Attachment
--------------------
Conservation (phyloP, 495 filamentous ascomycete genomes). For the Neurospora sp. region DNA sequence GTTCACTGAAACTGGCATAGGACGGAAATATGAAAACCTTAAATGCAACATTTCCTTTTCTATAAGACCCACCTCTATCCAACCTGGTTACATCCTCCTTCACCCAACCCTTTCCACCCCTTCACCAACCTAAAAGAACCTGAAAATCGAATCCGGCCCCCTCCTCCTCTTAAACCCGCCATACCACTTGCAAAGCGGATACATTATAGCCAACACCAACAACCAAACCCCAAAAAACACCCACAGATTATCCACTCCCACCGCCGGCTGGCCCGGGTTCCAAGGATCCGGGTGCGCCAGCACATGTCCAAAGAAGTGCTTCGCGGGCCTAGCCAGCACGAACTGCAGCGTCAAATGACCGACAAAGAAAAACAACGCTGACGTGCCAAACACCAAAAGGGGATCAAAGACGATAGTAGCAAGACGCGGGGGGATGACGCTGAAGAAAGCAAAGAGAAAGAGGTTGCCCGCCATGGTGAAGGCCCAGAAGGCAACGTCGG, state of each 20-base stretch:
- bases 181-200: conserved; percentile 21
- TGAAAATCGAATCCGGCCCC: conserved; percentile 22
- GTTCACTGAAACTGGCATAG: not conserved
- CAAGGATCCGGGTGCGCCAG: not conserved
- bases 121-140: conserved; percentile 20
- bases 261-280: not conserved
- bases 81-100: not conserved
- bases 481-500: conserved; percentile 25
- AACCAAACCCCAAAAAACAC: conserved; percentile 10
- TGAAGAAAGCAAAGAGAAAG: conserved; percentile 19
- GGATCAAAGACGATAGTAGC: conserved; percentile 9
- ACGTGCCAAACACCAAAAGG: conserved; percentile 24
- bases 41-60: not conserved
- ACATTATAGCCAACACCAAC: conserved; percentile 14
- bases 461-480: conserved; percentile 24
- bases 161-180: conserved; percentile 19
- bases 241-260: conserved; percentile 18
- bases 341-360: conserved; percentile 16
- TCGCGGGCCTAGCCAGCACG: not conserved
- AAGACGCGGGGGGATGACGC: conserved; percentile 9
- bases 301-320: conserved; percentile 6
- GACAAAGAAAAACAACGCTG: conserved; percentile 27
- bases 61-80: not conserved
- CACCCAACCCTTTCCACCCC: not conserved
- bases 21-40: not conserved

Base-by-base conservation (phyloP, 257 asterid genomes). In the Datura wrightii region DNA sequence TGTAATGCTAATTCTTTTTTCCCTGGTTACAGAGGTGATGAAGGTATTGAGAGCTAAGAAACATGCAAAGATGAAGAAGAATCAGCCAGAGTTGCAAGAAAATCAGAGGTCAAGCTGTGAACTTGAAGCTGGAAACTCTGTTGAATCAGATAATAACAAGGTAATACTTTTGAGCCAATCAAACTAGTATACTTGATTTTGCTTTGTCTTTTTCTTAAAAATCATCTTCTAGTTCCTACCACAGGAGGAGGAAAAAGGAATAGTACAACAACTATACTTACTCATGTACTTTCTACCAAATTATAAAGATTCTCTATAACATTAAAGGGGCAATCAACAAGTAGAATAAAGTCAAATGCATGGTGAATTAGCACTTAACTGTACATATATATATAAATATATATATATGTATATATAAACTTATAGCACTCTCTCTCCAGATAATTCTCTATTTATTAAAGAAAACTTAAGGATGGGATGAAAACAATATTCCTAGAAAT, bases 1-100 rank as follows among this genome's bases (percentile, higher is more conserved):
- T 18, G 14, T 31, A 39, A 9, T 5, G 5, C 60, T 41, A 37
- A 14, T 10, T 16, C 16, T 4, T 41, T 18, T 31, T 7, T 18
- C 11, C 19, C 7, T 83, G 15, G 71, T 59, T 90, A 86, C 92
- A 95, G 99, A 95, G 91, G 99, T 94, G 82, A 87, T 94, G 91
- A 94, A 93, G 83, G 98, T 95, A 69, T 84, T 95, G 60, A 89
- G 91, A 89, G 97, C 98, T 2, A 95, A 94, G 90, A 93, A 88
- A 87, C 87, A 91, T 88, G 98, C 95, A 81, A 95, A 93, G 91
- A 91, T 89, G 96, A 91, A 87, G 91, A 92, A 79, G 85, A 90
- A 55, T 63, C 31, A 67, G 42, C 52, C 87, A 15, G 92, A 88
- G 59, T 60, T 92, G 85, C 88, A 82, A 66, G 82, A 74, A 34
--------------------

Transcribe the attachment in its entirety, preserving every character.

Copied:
Conservation (phyloP, 495 filamentous ascomycete genomes). For the Neurospora sp. region DNA sequence GTTCACTGAAACTGGCATAGGACGGAAATATGAAAACCTTAAATGCAACATTTCCTTTTCTATAAGACCCACCTCTATCCAACCTGGTTACATCCTCCTTCACCCAACCCTTTCCACCCCTTCACCAACCTAAAAGAACCTGAAAATCGAATCCGGCCCCCTCCTCCTCTTAAACCCGCCATACCACTTGCAAAGCGGATACATTATAGCCAACACCAACAACCAAACCCCAAAAAACACCCACAGATTATCCACTCCCACCGCCGGCTGGCCCGGGTTCCAAGGATCCGGGTGCGCCAGCACATGTCCAAAGAAGTGCTTCGCGGGCCTAGCCAGCACGAACTGCAGCGTCAAATGACCGACAAAGAAAAACAACGCTGACGTGCCAAACACCAAAAGGGGATCAAAGACGATAGTAGCAAGACGCGGGGGGATGACGCTGAAGAAAGCAAAGAGAAAGAGGTTGCCCGCCATGGTGAAGGCCCAGAAGGCAACGTCGG, state of each 20-base stretch:
- bases 181-200: conserved; percentile 21
- TGAAAATCGAATCCGGCCCC: conserved; percentile 22
- GTTCACTGAAACTGGCATAG: not conserved
- CAAGGATCCGGGTGCGCCAG: not conserved
- bases 121-140: conserved; percentile 20
- bases 261-280: not conserved
- bases 81-100: not conserved
- bases 481-500: conserved; percentile 25
- AACCAAACCCCAAAAAACAC: conserved; percentile 10
- TGAAGAAAGCAAAGAGAAAG: conserved; percentile 19
- GGATCAAAGACGATAGTAGC: conserved; percentile 9
- ACGTGCCAAACACCAAAAGG: conserved; percentile 24
- bases 41-60: not conserved
- ACATTATAGCCAACACCAAC: conserved; percentile 14
- bases 461-480: conserved; percentile 24
- bases 161-180: conserved; percentile 19
- bases 241-260: conserved; percentile 18
- bases 341-360: conserved; percentile 16
- TCGCGGGCCTAGCCAGCACG: not conserved
- AAGACGCGGGGGGATGACGC: conserved; percentile 9
- bases 301-320: conserved; percentile 6
- GACAAAGAAAAACAACGCTG: conserved; percentile 27
- bases 61-80: not conserved
- CACCCAACCCTTTCCACCCC: not conserved
- bases 21-40: not conserved

Base-by-base conservation (phyloP, 257 asterid genomes). In the Datura wrightii region DNA sequence TGTAATGCTAATTCTTTTTTCCCTGGTTACAGAGGTGATGAAGGTATTGAGAGCTAAGAAACATGCAAAGATGAAGAAGAATCAGCCAGAGTTGCAAGAAAATCAGAGGTCAAGCTGTGAACTTGAAGCTGGAAACTCTGTTGAATCAGATAATAACAAGGTAATACTTTTGAGCCAATCAAACTAGTATACTTGATTTTGCTTTGTCTTTTTCTTAAAAATCATCTTCTAGTTCCTACCACAGGAGGAGGAAAAAGGAATAGTACAACAACTATACTTACTCATGTACTTTCTACCAAATTATAAAGATTCTCTATAACATTAAAGGGGCAATCAACAAGTAGAATAAAGTCAAATGCATGGTGAATTAGCACTTAACTGTACATATATATATAAATATATATATATGTATATATAAACTTATAGCACTCTCTCTCCAGATAATTCTCTATTTATTAAAGAAAACTTAAGGATGGGATGAAAACAATATTCCTAGAAAT, bases 1-100 rank as follows among this genome's bases (percentile, higher is more conserved):
- T 18, G 14, T 31, A 39, A 9, T 5, G 5, C 60, T 41, A 37
- A 14, T 10, T 16, C 16, T 4, T 41, T 18, T 31, T 7, T 18
- C 11, C 19, C 7, T 83, G 15, G 71, T 59, T 90, A 86, C 92
- A 95, G 99, A 95, G 91, G 99, T 94, G 82, A 87, T 94, G 91
- A 94, A 93, G 83, G 98, T 95, A 69, T 84, T 95, G 60, A 89
- G 91, A 89, G 97, C 98, T 2, A 95, A 94, G 90, A 93, A 88
- A 87, C 87, A 91, T 88, G 98, C 95, A 81, A 95, A 93, G 91
- A 91, T 89, G 96, A 91, A 87, G 91, A 92, A 79, G 85, A 90
- A 55, T 63, C 31, A 67, G 42, C 52, C 87, A 15, G 92, A 88
- G 59, T 60, T 92, G 85, C 88, A 82, A 66, G 82, A 74, A 34